It is a coup for Freeman's, the 206-year-old Chestnut Street auction house where chairman Beau Freeman, 73, still wields a gavel, and which last year auctioned off parts of the vast Lehman Brothers collection, including Lucio Fontana's Concetto Spaziale at $1.1 million, a Freeman's record.
In both high-profile collections - disgraced health-care executive and spectacularly failed global financial-services firm - Freeman's finessed its way past the big New York houses to land the consignments.
And now, for the bidding pleasure of the Philadelphia region and the international art world, it presents the "Richard Scrushy Collection," 16 distinguished items, including a rare hand-washed and -inked 1965 Picasso print (estimated value, $50,000 to $80,000); a Renoir lithograph ($50,000-$80,000); another Picasso print, Tete de Femme No. 5, ($30,000-$40,000); a Patrick Hughes installation based on Piet Mondrian's work; a few Donald Roller Wilson chimp paintings ($20,000), and a Chagall ink and wash on paper, L'Echelle Au Ciel, ($50,000-$70,000).
All in all, a pretty good and tasteful haul from a man blamed for thousands of lost jobs and millions in lost investments, now serving a seven-year sentence in Texas. (On Tuesday, Scrushy won reversal of two convictions from his 2006 criminal trial, while a U.S. appeals court affirmed four other counts.)
"We went down last fall and didn't know what we'd be seeing in this big sprawling mansion," said Henry. "We went through it room by room."
The Picasso washed print - Lot 7, Portrait de Femme de Profil - is the biggest prize.
"This will have people in the print world very excited," said Henry. A linoleum cut print, with extensive hand India inking, it is one of just six rincée impressions, experimentally rinsed by the artist. "For a New York house, even, that would be a coup. It blurs the distinction between print and drawing."
How did Freeman's land the right to auction the art of Scrushy, some of which had to be pried from the fingers of his wife, Leslie, who stuck "Leslie Scrushy claims an interest in this" stickers on virtually everything he owned? (Leslie Scrushy stickers were still on three Chagalls and a Miro last week, though her claims are long settled.)
The answer may lie in the soft-spoken, "let's chat some over a cup of tea" Southern charm of John P. Jones, who lives in Birmingham. Educated at New York University, he was hired a few years ago to represent Freeman's in the southeastern United States.
Jones helped run the much-publicized March "yard sale" of items from Scrushy's lavish home in suburban Vestavia Hills, which yielded more than $200,000 (his son-in-law and daughter showed up to buy some of Dad's clothes.)
"I'm from here," Jones said in a phone interview. "That has a lot to do with it, the comfort level. . . . Plus, Freeman's results from Lehman's were right on par." (The Lehman's sale set 50 world records for artists. There is still more Lehman in Sunday's sale, a massive 241-lot auction of modern and contemporary art, including 50 works by Philadelphia favorite Bo Bartlett.)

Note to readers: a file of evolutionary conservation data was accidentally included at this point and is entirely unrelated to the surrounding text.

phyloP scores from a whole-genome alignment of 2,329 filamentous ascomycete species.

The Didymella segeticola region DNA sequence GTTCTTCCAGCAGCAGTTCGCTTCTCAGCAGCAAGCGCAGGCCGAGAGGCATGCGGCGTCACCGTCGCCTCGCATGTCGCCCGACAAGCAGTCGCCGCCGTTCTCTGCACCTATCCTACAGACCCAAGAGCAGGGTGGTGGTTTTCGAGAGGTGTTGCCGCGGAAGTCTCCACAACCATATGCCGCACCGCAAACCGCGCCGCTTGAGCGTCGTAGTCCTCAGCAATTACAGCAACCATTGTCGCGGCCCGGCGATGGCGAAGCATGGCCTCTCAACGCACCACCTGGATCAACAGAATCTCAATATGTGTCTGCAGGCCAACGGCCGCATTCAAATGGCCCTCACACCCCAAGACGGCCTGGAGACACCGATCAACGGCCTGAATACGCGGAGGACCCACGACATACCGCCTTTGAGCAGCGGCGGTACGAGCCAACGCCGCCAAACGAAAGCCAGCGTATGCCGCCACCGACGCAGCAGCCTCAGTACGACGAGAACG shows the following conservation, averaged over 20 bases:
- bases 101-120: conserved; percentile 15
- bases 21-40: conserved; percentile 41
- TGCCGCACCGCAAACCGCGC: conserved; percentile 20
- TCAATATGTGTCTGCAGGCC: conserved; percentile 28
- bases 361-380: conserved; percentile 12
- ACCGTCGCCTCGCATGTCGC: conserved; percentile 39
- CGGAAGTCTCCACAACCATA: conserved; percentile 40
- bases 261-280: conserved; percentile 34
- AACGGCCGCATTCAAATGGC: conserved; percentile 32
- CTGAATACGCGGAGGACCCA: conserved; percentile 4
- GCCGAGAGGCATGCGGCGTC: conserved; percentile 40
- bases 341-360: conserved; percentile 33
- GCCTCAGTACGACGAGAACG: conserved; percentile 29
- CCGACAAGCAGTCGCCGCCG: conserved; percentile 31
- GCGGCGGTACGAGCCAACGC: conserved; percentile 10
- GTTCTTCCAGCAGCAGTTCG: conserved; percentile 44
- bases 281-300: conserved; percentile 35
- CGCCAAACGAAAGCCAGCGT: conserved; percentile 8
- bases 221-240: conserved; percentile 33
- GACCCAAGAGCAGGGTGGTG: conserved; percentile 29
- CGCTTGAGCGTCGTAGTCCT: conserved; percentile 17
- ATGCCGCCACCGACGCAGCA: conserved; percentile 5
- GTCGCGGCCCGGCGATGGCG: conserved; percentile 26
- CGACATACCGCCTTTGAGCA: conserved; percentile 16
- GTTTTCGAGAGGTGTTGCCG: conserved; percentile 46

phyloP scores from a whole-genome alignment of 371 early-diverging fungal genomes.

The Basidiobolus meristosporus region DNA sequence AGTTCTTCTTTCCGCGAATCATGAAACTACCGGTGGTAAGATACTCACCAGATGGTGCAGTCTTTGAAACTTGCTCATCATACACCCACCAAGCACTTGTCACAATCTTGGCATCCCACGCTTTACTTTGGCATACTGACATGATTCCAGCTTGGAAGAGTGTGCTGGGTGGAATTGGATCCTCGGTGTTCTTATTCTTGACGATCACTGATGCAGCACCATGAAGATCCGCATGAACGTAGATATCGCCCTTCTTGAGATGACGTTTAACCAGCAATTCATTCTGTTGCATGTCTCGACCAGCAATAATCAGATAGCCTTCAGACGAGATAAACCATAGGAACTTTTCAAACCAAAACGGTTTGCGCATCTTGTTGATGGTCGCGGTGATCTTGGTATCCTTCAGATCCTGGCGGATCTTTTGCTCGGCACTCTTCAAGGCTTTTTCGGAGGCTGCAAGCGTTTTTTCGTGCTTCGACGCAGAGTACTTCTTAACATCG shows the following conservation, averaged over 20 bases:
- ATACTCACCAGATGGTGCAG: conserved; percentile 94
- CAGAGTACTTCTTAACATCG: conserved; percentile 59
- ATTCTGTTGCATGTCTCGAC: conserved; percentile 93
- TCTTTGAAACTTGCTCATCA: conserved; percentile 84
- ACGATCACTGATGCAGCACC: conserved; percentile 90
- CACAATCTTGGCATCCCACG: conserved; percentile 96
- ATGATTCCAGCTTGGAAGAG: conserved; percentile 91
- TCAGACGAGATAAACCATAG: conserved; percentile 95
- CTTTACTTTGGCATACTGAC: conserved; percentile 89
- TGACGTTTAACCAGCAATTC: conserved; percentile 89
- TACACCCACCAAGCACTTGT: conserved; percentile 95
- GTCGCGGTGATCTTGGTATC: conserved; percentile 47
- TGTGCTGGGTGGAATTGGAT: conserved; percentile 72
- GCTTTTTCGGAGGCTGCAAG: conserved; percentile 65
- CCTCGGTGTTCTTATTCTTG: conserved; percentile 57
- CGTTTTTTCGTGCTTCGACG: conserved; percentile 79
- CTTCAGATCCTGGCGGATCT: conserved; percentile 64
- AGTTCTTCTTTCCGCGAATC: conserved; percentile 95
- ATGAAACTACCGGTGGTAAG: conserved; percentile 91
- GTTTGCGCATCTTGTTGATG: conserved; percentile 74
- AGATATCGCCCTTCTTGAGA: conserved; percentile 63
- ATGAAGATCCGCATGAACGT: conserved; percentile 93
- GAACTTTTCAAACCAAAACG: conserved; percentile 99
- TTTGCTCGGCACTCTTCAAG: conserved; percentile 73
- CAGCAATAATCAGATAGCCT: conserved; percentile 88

By the time Jones, Henry, and others saw Scrushy's art, most of the works had been stripped of their "provenance" - the history of where they'd been bought and sold over the years.
"We had no idea what the history was," said Somerville, who won the $3 billion judgment. "They did it to reduce the value of it, so we wouldn't want it, so we wouldn't know what it was, so we wouldn't want to keep it. When we got the art, every single piece had labels missing."
HealthSouth removed Scrushy when he was charged with accounting fraud. He was acquitted, but later convicted of unrelated charges of bribing Alabama's governor for a seat on a state health board. Shareholders secured 25 percent of all liquidation assets ($100 million so far) with the rest going to Scrushy-less HealthSouth.
Without documentation, Freeman's had to embark on an extensive process of authentication, sending the art to artist's boards worldwide to be validated, Jones said.
He first laid eyes on Scrushy's art in a Birmingham hangar warehouse, stumbling upon Neat Piet, Patrick Hughes 1939 3-D installation of oil on folding boards that, viewed from the right angle, creates an illusion of standing inside another gallery showing Mondrian. (Estimated value: $20,000-$30,000).
"I knew instantly it was right," he said. "You just had to be there. It was somewhat shocking to find these pieces in this random facility. These were some very important pieces. It was surreal."
Indeed - in content as well as discovery: A Salvador Dali watercolor, Paradiso, is valued at $40,000 to $60,000.
"I think they [the Scrushys]did have somebody guiding them correctly on some of the pieces," said Jones. "They were very smart buys. Some of it looks like they just liked them. But some were done with an educated eye."
Freeman's Henry says Scrushy was checking his list. "I do think, at least from this group . . . the most common thread is the blockbuster names of the 20th-century artworld, making sure he's got them all represented."
The art, and many non-Scrushy works including a Max Ernst oil on slate grattage titled Deux Oiseaux and valued at between $80,000 and $120,000, can be viewed from 10 a.m. to 4:30 p.m. Thursday and Friday and noon to 5 p.m. Saturday at Freeman's, 1808 Chestnut St.
Also on sale Sunday are 50 works by PAFA-educated artist Bo Bartlett. Read more at www.philly.com/bartlett.
Contact Inquirer staff writer Amy S. Rosenberg at 215-854-2681 or email@example.com.